Photo Credit: Robin Ervolina
If you haven’t read my review of Dance Gavin Dance’s Mothership, I’ll link it here but give you the short version. I was offered an album to review. I lost my fucking mind over it. I became, in a matter of seconds, a rabid fan. That’s all you need to know, going into this show review. I didn’t walk in unbiased, and yet still managed to find myself gobsmacked, once again, in a matter of seconds.
Prior to Dance Gavin Dance taking the stage, the crowd dynamic changed tangeably. This band of fans, properly fluffed and amped by the opening acts, lit up. It’s hard to describe what I experienced, tucked safely away on the balcony above the stage, my camera poised to react to the first sighting of Tilian. There was a new energy emerging from the floor. Guys were reckless in their enthusiasm. Girls were standing at attention, barring themselves from the inevitable last minute general admission ticket holder (please don’t be that dick that shows up late and attempts to “excuse me” your way in front of fans who staked their vantage point hours earlier). Chants of “Young Robot” rose up from the crowd multiple times. High fives were handed out and stories were shared as we waited anxiously for their set to start. I secretly prayed they would open their set the same way they opened Mothership, so when that drum kick hit, and the crowd went wild, I too screamed “Give me that canvas, let me paint some shit” before turning my lens to the stage.
Tilian came out with crutches and a pretty impressive leg brace. In spite of the apparent injury he was, I’m told by long time fans perched nearby, in full form. Full form for Tilian is passion; he is over the top evidently in love with his music. He swoons to the sounds of his bandmates, caresses up his arm as he sinks into the song (it’s okay, Tilian, we all feel the same way when you sing). It’s infectious the way he smiles, sways, and gets lost in his lyrics. Speaking of lyrics, let’s talk about Jon Mess. One of the grandest things about DGD is Jon Mess’s poetry. I have friends who are not fans of screaming vocals. “Why is he yelling? Why is he angry?” However, text them one snippet from any DGD song and they’ll inevitably tell me how amazing the lyrics are. This is why I love his delivery. He releases the emotion I’m forced to contain, and there is beauty beneath the “Mess-y vocals.” By the way, Jon, I think you should trademark that moniker.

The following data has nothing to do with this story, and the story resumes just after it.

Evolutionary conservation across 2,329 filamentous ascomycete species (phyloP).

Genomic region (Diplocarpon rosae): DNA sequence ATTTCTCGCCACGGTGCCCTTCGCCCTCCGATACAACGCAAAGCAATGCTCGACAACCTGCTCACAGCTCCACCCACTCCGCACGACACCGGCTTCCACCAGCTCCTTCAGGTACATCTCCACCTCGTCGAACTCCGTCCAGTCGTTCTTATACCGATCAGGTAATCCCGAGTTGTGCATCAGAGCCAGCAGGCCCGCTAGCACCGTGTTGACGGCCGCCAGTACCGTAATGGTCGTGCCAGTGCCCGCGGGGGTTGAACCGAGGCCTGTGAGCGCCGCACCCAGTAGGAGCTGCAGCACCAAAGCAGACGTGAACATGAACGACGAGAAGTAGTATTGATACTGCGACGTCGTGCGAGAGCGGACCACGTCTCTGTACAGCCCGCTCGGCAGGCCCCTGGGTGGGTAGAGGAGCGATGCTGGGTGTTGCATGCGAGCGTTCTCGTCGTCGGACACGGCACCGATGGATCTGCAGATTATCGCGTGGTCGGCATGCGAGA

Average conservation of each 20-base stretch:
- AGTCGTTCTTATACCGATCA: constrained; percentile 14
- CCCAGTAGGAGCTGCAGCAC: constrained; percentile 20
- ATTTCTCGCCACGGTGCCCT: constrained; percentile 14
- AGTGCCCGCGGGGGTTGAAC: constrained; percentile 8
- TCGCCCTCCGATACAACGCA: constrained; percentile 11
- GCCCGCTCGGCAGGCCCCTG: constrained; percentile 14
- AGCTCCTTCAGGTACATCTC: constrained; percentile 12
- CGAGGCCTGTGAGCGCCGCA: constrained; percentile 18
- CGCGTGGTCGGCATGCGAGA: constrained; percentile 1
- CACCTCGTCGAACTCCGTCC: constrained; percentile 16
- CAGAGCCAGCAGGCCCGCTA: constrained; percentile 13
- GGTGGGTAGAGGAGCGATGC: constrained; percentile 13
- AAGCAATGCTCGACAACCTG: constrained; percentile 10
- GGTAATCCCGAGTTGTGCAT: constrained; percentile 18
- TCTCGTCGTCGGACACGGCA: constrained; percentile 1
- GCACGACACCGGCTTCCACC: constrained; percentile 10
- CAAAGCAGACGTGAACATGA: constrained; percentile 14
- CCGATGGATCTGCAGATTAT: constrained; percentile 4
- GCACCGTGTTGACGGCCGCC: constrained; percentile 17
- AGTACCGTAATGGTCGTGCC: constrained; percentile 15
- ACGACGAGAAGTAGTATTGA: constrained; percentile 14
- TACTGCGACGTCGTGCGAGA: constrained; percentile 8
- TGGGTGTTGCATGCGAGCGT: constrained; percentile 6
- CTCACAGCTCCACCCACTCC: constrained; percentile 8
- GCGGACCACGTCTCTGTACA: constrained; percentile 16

After three songs I gleefully put my camera away and get ready to hit the floor. Earlier my daughter had said to me repeatedly, “Be careful, Mom. Be careful.” I scoffed at the notion that I could not handle myself on the floor. After all, I survived a ska pit in Philly and a metal pit in Vegas. This venue doesn’t even permit crowd surfing! How bad could it be? That’s when I noticed the small floor in the tiny venue was alive with movement. Frenzied fans had formed a singular unit, swaying together, moving in unison, then against each other as circle pits formed here, then there, then got absorbed into the mass of bodies once more. I opted to enjoy the rest of the show from my perch, singing each lyric of every song I know, and celebrating with the fans to my left and right. They’re singing too. They’re cheering and smiling and feeling. And it occurs to me that this is another facet of this amazing band. In this collective of disjunct thoughts and raw emotion is the purity of feeling something. This is what they gift to us. This jumbled emotive presentation is like ripping pages from all your friends’ diaries and trying to piece them back together into one novel. You may not get it all, but you love it because you love them and it just makes sense, somehow.
Exhausted we end the night, emotionally spent and instantly wishing we could watch them paint the canvas one more time. It’s that DGD magic, and it’s a poison I’d hit again gladly.
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